History | Heroes & Villains in Russian History
D303 | 0392 | Eklof
10:20-11:35A D BH205
Above section carries culture studies credit.
This introductory course examines major themes in Russian history
through the individual lives of colorful, controversial, mainly
famous but also obscure individuals. We examine biography and memoirs
as historical sources, and focus upon the connection between the
private and public, the individual and the society. At the same time,
Russia's attempts to define itself as a country, to remain a Great
Power and to shape its own future provide an overarching theme, as
does the apparent paradox of an Empire boasting extraordinary cultural
achievements yet seemingly unable to make the most of its abundant
natural and human resources. The classroom format is informal,
combining discussion and mini-lectures. STUDENTS ARE EXPECTED TO COME
TO CLASS PREPARED, WITH READING ASSIGNMENTS COMPLETED DAILY. This
summer (2000) the course will cover the Imperial period (from Peter
the Great, 1696 to the Russian Revolution, 1917).
Midterm and Final, each combining one essay question and several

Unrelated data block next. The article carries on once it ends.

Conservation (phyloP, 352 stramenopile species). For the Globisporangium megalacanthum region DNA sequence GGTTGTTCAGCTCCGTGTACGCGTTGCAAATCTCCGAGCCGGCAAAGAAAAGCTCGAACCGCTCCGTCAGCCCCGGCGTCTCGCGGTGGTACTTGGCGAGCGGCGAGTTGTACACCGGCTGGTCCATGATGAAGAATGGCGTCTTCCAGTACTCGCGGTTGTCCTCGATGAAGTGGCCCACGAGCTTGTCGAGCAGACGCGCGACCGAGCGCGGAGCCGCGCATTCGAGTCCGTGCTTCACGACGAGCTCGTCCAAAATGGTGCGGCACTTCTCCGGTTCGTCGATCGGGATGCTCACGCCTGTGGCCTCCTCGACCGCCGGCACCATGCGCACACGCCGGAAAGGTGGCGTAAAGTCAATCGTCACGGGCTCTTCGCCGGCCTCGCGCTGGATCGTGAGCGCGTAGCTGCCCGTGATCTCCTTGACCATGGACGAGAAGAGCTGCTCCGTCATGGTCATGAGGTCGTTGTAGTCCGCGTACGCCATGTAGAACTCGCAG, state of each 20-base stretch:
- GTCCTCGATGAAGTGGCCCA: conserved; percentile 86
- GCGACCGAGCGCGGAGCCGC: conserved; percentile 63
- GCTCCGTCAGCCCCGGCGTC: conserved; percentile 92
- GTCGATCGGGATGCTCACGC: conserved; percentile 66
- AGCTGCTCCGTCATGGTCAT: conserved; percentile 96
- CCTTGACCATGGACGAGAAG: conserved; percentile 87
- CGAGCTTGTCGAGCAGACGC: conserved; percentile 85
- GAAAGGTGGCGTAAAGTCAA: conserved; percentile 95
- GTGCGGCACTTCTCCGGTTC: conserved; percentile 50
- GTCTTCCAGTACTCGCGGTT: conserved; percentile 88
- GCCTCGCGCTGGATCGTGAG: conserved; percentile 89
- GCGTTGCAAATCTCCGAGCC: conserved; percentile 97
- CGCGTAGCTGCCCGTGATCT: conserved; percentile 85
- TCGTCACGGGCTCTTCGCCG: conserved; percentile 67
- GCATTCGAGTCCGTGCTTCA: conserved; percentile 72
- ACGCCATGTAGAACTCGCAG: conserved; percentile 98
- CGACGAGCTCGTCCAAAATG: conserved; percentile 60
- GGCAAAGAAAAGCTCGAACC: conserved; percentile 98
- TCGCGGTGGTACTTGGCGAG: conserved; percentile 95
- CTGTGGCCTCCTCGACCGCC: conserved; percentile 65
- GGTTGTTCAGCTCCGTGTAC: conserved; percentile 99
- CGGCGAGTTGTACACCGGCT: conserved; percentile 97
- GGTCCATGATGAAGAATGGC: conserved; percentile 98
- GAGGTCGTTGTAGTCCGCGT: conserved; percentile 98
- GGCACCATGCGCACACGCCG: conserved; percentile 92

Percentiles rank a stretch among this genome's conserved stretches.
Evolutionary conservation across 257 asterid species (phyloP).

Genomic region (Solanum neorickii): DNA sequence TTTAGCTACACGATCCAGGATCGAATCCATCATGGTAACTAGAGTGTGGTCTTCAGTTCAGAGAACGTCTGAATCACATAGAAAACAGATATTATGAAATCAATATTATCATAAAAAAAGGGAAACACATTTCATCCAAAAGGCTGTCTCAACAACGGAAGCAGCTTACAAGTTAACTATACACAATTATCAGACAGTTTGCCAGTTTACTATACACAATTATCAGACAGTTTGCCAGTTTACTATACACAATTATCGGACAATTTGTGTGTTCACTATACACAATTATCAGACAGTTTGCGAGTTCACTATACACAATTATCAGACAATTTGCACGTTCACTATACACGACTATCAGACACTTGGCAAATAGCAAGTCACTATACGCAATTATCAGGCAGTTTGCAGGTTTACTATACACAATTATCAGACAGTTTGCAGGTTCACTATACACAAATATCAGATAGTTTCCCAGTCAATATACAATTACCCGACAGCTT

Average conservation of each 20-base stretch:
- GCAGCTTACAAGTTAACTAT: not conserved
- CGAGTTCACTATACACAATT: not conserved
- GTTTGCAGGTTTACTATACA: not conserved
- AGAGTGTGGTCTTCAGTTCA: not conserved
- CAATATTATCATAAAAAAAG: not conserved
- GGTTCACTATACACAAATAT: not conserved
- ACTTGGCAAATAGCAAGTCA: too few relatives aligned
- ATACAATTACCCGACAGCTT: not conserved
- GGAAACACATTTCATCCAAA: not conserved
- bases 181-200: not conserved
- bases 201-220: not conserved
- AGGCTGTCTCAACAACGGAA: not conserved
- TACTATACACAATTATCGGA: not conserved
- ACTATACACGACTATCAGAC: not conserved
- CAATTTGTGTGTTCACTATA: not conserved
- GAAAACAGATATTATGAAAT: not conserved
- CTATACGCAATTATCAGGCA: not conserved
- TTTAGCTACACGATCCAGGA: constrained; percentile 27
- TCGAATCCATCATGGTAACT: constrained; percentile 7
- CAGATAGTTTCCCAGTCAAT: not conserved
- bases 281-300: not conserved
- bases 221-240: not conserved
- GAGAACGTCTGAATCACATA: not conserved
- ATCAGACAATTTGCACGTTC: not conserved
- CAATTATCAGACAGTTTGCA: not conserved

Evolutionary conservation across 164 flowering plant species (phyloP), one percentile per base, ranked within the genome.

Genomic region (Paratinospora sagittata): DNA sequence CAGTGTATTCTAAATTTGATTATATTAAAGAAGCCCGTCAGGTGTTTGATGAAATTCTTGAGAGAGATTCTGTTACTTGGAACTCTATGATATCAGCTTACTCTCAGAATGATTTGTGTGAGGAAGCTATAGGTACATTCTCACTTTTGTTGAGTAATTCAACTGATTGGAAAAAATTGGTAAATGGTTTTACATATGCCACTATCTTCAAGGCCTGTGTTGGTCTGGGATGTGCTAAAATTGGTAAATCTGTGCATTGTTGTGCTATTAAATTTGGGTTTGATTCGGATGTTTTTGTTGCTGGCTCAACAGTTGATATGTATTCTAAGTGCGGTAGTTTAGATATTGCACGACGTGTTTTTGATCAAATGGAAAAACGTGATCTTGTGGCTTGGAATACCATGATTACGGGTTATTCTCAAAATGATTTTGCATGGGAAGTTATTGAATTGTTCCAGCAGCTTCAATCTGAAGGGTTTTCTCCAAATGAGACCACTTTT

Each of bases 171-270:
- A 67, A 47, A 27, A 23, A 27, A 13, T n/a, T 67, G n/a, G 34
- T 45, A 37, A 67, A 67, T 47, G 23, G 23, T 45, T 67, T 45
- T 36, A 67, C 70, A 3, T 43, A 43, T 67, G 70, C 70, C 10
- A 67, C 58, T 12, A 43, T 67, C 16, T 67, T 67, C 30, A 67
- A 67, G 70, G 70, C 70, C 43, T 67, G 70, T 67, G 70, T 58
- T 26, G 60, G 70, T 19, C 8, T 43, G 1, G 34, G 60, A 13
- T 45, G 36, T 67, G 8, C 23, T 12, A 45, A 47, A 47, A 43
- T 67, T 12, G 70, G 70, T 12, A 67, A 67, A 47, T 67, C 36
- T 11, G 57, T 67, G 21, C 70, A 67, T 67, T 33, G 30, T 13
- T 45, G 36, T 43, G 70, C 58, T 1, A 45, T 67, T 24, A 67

paragraph length questions (some years the essays are take-home, other
years they are in-class). You will be told well ahead of the date
which one will be selected this year. Unannounced quizzes will also
be given, and will count for 20% of your grade.
Your instructor is Ben Eklof, a specialist in modern Russian history
and education, who has lived five years in the former Soviet Union.
Reading for Summer 2000:
M. S. Anderson, Peter the Great
I. de Madariaga, Catherine the Great
B. Engel (ed), Five Sisters
O. Figes, A People's Tragedy (up to 1917 only)
John Thompson, Russia and the Soviet Union
G. Hosking, Russia: A People and Empire
Questions? Contact Ben Eklof (email@example.com)
You will also be given a limited number of handouts to read in class.